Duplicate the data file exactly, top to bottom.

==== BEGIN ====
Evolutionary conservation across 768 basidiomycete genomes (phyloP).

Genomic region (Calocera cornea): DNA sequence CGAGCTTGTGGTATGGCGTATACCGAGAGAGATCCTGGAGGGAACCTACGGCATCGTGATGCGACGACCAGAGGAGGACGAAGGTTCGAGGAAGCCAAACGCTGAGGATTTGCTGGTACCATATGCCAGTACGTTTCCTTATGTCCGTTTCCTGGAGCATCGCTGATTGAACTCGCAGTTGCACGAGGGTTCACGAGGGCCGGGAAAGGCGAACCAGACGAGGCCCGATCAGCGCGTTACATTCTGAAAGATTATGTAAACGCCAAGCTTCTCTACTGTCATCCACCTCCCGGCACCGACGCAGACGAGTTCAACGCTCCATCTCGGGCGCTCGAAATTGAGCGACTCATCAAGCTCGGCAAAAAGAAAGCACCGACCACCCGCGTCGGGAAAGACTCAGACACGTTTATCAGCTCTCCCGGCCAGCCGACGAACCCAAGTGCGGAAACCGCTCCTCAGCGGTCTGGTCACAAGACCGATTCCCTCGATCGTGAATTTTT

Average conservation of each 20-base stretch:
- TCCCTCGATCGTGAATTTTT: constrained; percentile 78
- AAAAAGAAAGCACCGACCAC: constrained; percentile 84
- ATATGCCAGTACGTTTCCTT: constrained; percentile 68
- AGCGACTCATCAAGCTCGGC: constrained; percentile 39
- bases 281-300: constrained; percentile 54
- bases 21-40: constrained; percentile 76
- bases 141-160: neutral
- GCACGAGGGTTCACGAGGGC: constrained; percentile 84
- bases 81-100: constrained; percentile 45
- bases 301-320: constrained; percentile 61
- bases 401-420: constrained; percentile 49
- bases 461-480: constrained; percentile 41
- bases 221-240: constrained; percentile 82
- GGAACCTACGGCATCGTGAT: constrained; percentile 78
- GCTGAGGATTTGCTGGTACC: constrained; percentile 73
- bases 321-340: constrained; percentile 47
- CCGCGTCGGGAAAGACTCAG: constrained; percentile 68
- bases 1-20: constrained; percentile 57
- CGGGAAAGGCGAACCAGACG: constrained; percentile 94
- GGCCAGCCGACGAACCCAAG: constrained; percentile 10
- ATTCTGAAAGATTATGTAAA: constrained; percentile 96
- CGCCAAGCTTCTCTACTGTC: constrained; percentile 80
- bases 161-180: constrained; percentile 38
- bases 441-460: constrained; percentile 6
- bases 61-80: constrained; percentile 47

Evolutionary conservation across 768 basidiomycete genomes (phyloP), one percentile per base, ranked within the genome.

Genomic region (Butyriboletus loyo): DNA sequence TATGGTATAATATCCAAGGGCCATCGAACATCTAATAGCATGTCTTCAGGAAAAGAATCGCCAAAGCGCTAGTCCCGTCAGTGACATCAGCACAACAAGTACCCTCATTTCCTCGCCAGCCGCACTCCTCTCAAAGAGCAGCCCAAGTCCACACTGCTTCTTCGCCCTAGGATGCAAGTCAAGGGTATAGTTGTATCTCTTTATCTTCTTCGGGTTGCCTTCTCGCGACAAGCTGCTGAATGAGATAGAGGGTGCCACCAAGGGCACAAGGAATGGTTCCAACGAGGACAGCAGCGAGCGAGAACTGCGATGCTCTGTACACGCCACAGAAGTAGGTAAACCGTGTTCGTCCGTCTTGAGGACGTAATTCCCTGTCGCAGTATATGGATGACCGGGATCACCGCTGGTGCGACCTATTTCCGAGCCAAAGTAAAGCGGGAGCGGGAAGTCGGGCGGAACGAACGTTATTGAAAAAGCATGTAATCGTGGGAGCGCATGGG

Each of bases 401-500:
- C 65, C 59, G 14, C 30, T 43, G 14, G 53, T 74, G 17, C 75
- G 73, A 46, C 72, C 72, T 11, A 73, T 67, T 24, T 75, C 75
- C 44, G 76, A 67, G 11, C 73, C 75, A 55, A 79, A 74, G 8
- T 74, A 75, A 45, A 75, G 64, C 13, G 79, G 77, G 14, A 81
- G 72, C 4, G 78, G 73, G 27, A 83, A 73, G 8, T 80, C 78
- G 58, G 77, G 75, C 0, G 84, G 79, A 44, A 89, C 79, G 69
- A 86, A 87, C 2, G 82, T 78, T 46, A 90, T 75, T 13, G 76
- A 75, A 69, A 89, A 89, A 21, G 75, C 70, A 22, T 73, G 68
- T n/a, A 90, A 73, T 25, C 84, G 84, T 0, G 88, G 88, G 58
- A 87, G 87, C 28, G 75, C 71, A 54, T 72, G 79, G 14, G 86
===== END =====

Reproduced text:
Evolutionary conservation across 768 basidiomycete genomes (phyloP).

Genomic region (Calocera cornea): DNA sequence CGAGCTTGTGGTATGGCGTATACCGAGAGAGATCCTGGAGGGAACCTACGGCATCGTGATGCGACGACCAGAGGAGGACGAAGGTTCGAGGAAGCCAAACGCTGAGGATTTGCTGGTACCATATGCCAGTACGTTTCCTTATGTCCGTTTCCTGGAGCATCGCTGATTGAACTCGCAGTTGCACGAGGGTTCACGAGGGCCGGGAAAGGCGAACCAGACGAGGCCCGATCAGCGCGTTACATTCTGAAAGATTATGTAAACGCCAAGCTTCTCTACTGTCATCCACCTCCCGGCACCGACGCAGACGAGTTCAACGCTCCATCTCGGGCGCTCGAAATTGAGCGACTCATCAAGCTCGGCAAAAAGAAAGCACCGACCACCCGCGTCGGGAAAGACTCAGACACGTTTATCAGCTCTCCCGGCCAGCCGACGAACCCAAGTGCGGAAACCGCTCCTCAGCGGTCTGGTCACAAGACCGATTCCCTCGATCGTGAATTTTT

Average conservation of each 20-base stretch:
- TCCCTCGATCGTGAATTTTT: constrained; percentile 78
- AAAAAGAAAGCACCGACCAC: constrained; percentile 84
- ATATGCCAGTACGTTTCCTT: constrained; percentile 68
- AGCGACTCATCAAGCTCGGC: constrained; percentile 39
- bases 281-300: constrained; percentile 54
- bases 21-40: constrained; percentile 76
- bases 141-160: neutral
- GCACGAGGGTTCACGAGGGC: constrained; percentile 84
- bases 81-100: constrained; percentile 45
- bases 301-320: constrained; percentile 61
- bases 401-420: constrained; percentile 49
- bases 461-480: constrained; percentile 41
- bases 221-240: constrained; percentile 82
- GGAACCTACGGCATCGTGAT: constrained; percentile 78
- GCTGAGGATTTGCTGGTACC: constrained; percentile 73
- bases 321-340: constrained; percentile 47
- CCGCGTCGGGAAAGACTCAG: constrained; percentile 68
- bases 1-20: constrained; percentile 57
- CGGGAAAGGCGAACCAGACG: constrained; percentile 94
- GGCCAGCCGACGAACCCAAG: constrained; percentile 10
- ATTCTGAAAGATTATGTAAA: constrained; percentile 96
- CGCCAAGCTTCTCTACTGTC: constrained; percentile 80
- bases 161-180: constrained; percentile 38
- bases 441-460: constrained; percentile 6
- bases 61-80: constrained; percentile 47

Evolutionary conservation across 768 basidiomycete genomes (phyloP), one percentile per base, ranked within the genome.

Genomic region (Butyriboletus loyo): DNA sequence TATGGTATAATATCCAAGGGCCATCGAACATCTAATAGCATGTCTTCAGGAAAAGAATCGCCAAAGCGCTAGTCCCGTCAGTGACATCAGCACAACAAGTACCCTCATTTCCTCGCCAGCCGCACTCCTCTCAAAGAGCAGCCCAAGTCCACACTGCTTCTTCGCCCTAGGATGCAAGTCAAGGGTATAGTTGTATCTCTTTATCTTCTTCGGGTTGCCTTCTCGCGACAAGCTGCTGAATGAGATAGAGGGTGCCACCAAGGGCACAAGGAATGGTTCCAACGAGGACAGCAGCGAGCGAGAACTGCGATGCTCTGTACACGCCACAGAAGTAGGTAAACCGTGTTCGTCCGTCTTGAGGACGTAATTCCCTGTCGCAGTATATGGATGACCGGGATCACCGCTGGTGCGACCTATTTCCGAGCCAAAGTAAAGCGGGAGCGGGAAGTCGGGCGGAACGAACGTTATTGAAAAAGCATGTAATCGTGGGAGCGCATGGG

Each of bases 401-500:
- C 65, C 59, G 14, C 30, T 43, G 14, G 53, T 74, G 17, C 75
- G 73, A 46, C 72, C 72, T 11, A 73, T 67, T 24, T 75, C 75
- C 44, G 76, A 67, G 11, C 73, C 75, A 55, A 79, A 74, G 8
- T 74, A 75, A 45, A 75, G 64, C 13, G 79, G 77, G 14, A 81
- G 72, C 4, G 78, G 73, G 27, A 83, A 73, G 8, T 80, C 78
- G 58, G 77, G 75, C 0, G 84, G 79, A 44, A 89, C 79, G 69
- A 86, A 87, C 2, G 82, T 78, T 46, A 90, T 75, T 13, G 76
- A 75, A 69, A 89, A 89, A 21, G 75, C 70, A 22, T 73, G 68
- T n/a, A 90, A 73, T 25, C 84, G 84, T 0, G 88, G 88, G 58
- A 87, G 87, C 28, G 75, C 71, A 54, T 72, G 79, G 14, G 86